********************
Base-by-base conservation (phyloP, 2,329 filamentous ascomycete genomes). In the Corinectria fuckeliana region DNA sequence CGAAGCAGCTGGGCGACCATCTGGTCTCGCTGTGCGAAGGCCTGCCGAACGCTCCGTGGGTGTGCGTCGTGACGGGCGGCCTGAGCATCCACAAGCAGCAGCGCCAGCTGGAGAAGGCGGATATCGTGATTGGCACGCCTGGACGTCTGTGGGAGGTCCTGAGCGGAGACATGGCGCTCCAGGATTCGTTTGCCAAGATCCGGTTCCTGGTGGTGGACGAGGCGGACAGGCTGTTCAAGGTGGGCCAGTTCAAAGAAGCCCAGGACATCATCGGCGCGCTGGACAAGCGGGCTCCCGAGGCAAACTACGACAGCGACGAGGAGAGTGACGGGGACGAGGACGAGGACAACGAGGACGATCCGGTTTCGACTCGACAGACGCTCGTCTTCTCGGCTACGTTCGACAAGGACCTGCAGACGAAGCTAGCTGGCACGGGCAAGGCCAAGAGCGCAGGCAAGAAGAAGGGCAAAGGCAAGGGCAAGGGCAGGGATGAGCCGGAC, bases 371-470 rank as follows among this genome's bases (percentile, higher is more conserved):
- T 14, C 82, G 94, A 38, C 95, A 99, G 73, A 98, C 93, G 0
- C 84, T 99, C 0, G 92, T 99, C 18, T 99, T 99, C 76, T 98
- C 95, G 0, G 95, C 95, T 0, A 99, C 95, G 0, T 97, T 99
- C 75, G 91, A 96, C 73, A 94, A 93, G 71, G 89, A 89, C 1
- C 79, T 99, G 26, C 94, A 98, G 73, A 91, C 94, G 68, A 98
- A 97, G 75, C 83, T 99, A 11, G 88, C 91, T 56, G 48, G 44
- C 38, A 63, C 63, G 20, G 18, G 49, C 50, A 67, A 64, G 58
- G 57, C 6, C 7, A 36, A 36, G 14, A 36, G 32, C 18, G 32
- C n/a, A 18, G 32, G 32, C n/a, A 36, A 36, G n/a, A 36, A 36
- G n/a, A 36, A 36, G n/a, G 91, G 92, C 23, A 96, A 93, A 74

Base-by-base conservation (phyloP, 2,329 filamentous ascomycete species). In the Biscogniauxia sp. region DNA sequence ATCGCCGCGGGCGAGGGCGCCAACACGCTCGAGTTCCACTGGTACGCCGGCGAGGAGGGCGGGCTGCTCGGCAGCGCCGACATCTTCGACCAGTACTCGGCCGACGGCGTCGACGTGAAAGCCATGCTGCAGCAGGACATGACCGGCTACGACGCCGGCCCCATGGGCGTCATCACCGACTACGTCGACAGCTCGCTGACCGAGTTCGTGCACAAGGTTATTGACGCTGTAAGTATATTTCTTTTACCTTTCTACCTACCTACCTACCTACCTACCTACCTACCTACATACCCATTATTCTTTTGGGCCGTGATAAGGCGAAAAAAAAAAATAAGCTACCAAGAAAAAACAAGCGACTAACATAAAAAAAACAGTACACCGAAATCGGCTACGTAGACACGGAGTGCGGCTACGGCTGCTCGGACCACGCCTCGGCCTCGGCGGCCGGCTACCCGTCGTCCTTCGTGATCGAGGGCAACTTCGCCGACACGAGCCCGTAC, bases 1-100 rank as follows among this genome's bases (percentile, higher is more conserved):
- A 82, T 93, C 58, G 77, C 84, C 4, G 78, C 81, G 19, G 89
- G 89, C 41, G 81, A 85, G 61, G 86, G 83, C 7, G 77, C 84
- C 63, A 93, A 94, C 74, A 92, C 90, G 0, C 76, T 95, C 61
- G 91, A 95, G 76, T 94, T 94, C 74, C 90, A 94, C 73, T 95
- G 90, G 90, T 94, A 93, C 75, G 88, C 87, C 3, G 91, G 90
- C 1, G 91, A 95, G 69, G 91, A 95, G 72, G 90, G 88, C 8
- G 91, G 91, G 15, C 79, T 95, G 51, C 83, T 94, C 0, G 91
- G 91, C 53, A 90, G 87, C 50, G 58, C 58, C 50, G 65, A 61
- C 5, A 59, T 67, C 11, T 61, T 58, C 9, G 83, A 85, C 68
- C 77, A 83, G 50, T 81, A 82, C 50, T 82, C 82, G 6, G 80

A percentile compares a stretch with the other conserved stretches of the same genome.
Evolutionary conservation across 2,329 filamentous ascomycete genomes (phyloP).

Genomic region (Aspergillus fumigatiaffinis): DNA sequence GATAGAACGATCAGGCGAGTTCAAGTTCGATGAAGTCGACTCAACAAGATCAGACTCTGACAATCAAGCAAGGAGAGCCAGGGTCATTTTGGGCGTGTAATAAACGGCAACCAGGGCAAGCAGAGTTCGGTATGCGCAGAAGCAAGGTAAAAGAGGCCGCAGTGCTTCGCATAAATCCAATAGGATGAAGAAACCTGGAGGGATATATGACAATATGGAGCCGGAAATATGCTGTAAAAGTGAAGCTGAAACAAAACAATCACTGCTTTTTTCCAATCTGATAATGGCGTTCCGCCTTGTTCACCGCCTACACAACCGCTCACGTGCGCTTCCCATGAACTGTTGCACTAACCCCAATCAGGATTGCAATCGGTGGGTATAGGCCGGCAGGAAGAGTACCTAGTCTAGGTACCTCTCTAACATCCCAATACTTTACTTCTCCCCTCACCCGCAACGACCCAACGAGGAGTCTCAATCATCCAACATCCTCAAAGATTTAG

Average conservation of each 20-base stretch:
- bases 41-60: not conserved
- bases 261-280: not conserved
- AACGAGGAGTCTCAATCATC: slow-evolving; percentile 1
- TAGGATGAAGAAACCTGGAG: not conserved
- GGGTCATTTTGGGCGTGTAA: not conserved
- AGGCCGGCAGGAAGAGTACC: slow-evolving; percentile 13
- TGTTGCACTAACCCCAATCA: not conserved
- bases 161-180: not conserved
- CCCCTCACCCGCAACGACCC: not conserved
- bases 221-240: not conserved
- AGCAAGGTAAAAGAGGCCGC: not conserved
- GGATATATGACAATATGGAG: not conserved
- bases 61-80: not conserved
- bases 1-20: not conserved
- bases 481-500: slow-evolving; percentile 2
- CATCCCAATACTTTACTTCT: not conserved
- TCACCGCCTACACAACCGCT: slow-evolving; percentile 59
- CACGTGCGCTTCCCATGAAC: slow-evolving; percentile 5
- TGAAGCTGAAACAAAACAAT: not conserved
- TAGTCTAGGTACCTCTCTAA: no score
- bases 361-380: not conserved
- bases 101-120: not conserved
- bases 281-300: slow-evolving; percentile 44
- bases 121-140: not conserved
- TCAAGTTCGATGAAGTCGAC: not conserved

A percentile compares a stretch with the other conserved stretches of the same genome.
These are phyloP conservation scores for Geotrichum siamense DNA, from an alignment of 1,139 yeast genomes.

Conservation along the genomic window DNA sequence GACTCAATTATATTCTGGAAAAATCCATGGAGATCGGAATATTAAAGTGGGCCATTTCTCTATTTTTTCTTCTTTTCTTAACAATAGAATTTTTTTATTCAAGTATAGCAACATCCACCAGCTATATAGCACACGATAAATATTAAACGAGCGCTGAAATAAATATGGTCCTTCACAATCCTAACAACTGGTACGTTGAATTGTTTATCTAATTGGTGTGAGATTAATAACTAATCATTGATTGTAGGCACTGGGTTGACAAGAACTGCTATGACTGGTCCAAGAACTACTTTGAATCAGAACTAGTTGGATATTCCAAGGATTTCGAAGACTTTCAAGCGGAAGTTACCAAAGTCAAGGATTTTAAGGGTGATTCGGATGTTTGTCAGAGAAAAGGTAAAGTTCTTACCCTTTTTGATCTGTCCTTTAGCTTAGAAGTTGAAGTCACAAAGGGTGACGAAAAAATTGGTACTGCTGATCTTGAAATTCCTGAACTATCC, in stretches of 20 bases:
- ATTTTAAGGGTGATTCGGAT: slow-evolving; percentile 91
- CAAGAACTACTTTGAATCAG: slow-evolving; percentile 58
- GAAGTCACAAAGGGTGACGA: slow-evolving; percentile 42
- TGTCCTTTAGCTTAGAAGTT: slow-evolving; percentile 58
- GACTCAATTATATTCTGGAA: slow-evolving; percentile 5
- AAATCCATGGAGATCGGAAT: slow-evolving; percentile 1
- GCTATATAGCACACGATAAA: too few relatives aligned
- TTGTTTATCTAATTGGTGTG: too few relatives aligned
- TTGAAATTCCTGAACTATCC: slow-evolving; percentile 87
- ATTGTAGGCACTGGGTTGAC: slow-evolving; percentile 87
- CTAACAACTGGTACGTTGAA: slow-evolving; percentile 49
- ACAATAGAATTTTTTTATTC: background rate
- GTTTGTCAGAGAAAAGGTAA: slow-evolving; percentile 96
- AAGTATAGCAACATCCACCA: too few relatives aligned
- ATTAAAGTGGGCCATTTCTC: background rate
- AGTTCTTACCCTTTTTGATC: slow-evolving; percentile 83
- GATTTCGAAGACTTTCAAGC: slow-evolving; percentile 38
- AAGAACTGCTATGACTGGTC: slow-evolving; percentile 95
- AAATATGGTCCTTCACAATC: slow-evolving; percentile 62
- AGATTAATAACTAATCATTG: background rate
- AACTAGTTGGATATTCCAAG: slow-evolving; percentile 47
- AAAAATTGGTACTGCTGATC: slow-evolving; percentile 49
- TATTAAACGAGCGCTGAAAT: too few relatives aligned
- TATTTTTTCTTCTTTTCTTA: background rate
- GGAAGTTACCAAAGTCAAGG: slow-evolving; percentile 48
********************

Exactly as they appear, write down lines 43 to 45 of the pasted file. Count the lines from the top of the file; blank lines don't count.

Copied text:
- TCACCGCCTACACAACCGCT: slow-evolving; percentile 59
- CACGTGCGCTTCCCATGAAC: slow-evolving; percentile 5
- TGAAGCTGAAACAAAACAAT: not conserved